In a recent project with the Showroom in London, Lawrence Abu Hamdan presented The Freedom of Speech Itself (2012), an audio documentary that examined the history and application of forensic speech analysis and voice-prints in the United Kingdom’s controversial use of ‘voice analysis’. Accent, always a key signifier in determining an individual’s identity, has now become a means to proscribe and outlaw certain accents when determining the origins and authenticity of asylum seekers’ accents and their places of origin. Drawing on testimony from lawyers, phonetic experts, asylum seekers and Home Office officials, The Freedom of Speech Itself reveals the geo-politics of accents, and how such processes create newer and ill-defined states of exceptionalism when it comes to the rights of refugees. The show also included excerpts from Abu Hamdan’s audio archive and a workshop led by the artist on Harold Pinter’s play Mountain Language, written in 1988. In this conversation, Anthony Downey explores the motivation behind this work with the artist and how it has developed as an investigation into both the legal status of the voice and, perhaps more importantly, the legal implications of silence in the face of immigration laws today. (more…)
View of Home Workspace, 2011. Photograph by Houssam Mchaiemch. Courtesy of Home Workspace, Beirut.
Since its inception in 1994, Ashkal Alwan has become an international platform for the creation and exchange of ideas around artistic practices and educational processes. Having initially committed its resources to introducing the work of artists who were working within, and following on from the events of post-war Lebanon, the organization has since developed residencies, a research hub, public and civic projects, and an extensive education programme. One of these projects, Home Works Forum (HWF), launched in 2002, has since evolved into a pre-eminent platform for research on cultural practices within the region and beyond. Another project, launched last year under the name Home Workspace (HW), is a multipurpose facility dedicated to research, production and education in the context of contemporary artistic practices and debate. Housing production and editing studios, performance spaces, auditoriums, and Lebanon’s first multimedia library for contemporary arts, Home Workspace is dedicated to developing an interdisciplinary approach to arts education in the Arab world. (more…)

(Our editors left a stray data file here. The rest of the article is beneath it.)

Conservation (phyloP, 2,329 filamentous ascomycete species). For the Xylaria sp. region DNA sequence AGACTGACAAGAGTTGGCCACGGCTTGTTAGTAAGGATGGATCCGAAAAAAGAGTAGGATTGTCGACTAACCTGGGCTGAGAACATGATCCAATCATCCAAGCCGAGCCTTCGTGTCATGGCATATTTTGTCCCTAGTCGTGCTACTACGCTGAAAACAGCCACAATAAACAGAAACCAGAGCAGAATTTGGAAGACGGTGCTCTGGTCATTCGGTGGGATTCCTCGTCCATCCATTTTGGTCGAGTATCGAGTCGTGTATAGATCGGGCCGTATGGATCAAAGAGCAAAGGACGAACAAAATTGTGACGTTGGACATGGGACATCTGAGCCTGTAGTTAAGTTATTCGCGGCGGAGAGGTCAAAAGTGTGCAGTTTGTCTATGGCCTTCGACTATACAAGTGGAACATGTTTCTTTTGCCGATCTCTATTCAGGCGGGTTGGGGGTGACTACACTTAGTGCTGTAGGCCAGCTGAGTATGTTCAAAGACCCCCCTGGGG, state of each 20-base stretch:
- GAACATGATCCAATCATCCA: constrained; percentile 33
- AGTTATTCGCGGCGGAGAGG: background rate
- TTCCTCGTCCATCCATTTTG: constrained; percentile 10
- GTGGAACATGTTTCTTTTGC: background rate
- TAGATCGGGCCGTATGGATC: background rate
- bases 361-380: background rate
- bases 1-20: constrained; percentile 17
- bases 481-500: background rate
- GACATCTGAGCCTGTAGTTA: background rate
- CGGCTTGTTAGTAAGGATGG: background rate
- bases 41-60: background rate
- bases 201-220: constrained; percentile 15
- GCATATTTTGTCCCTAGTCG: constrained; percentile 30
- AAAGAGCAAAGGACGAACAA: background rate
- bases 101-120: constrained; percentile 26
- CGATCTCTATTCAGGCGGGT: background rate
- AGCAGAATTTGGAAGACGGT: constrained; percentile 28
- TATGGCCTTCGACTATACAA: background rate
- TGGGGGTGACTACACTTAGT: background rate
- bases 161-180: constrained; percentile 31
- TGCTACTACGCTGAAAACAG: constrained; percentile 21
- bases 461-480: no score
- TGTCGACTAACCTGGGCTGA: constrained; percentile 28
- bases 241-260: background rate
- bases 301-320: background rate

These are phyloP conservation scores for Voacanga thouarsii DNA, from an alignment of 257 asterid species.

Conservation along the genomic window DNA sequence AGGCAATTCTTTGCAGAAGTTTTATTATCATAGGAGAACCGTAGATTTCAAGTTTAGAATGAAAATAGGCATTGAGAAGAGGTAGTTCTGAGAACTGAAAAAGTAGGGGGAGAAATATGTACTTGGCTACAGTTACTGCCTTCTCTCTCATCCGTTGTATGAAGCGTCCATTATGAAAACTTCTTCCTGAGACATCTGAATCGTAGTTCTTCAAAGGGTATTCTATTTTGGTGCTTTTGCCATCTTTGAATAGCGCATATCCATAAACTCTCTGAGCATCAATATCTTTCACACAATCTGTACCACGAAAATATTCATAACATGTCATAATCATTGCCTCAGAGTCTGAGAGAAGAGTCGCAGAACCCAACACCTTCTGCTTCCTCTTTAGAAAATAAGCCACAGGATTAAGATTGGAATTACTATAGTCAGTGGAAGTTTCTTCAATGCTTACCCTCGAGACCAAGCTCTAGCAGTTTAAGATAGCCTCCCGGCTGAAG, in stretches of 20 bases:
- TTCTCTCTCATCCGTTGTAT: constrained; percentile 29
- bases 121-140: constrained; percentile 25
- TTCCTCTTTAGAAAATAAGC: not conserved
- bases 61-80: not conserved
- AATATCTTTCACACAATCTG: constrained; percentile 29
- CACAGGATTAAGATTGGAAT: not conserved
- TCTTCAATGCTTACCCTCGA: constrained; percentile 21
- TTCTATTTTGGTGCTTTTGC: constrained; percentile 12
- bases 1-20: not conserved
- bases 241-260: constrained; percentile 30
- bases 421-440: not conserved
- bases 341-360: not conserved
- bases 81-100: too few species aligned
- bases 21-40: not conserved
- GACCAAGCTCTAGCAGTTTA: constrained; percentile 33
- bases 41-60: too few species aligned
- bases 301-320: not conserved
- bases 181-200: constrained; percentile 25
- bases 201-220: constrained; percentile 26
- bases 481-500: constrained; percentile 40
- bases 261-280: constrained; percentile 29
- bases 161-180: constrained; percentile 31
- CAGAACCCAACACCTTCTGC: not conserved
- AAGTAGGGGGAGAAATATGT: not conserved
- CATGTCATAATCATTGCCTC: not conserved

Ziad Antar, Cote d’Azure Hotel, Jnah Beirut, Built in 1973, 2007. Courtesy of Selma Feriani Gallery, London.
Born in Saida, Lebanon, in 1978, Ziad Antar studied at the American University in Beirut and the École Supérieure d’études Cinématographiques (ESEC) in Paris. His work in photography and video examines approaches to photography and what processes lie behind the production of images, not to mention their subsequent role as symbols of time passing, and the apparent realities of cities. Although not interested in the final quality of the image, Antar is singularly preoccupied with the exigencies and formal demands of image production and the everyday contexts out of which photographs emerge. What makes an image symbolic, he seems to ask; or, more simply, what makes an image? (more…)
Rabih Mroué, On Three Posters, reflections on a video-performance, 2004, installation detail, Iniva at Rivington Place, London, 2011. Courtesy of the artist and Iniva at Rivington Place, London.
Beirut-based artist, theatre director, actor and writer Rabih Mroué is a central figure in post-Civil War Beirut’s avant-garde scene. Beginning his career in the early 1990s, he has produced performances, video work and installations meditating on and questioning the legacy of Lebanon’s Civil War (1975-1990). A regular collaborator with Lebanese artists Joana Hadjithomas and Khalil Joreige, Mroué appeared alongside French actress Catherine Deneuve in their 2008 film, Je Veux Voir. His stage works conjoin the worlds of theatre and performance art as well as narrative fact and fiction. (more…)
Long considered a bastion of creativity in the region, Iran is currently experiencing a remarkable artistic revival in the middle of the most challenging of circumstances. Different Sames catalogues this new movement, capturing its brilliance and creative energy. Packed with wonderful images, it is an important and lively compendium of thought provoking essays, historical context and profiles of the country’s leading contemporary artists. Art changes the way we look at the world, and Different Sames is an attempt to explain todays Iranian art movement in this spirit.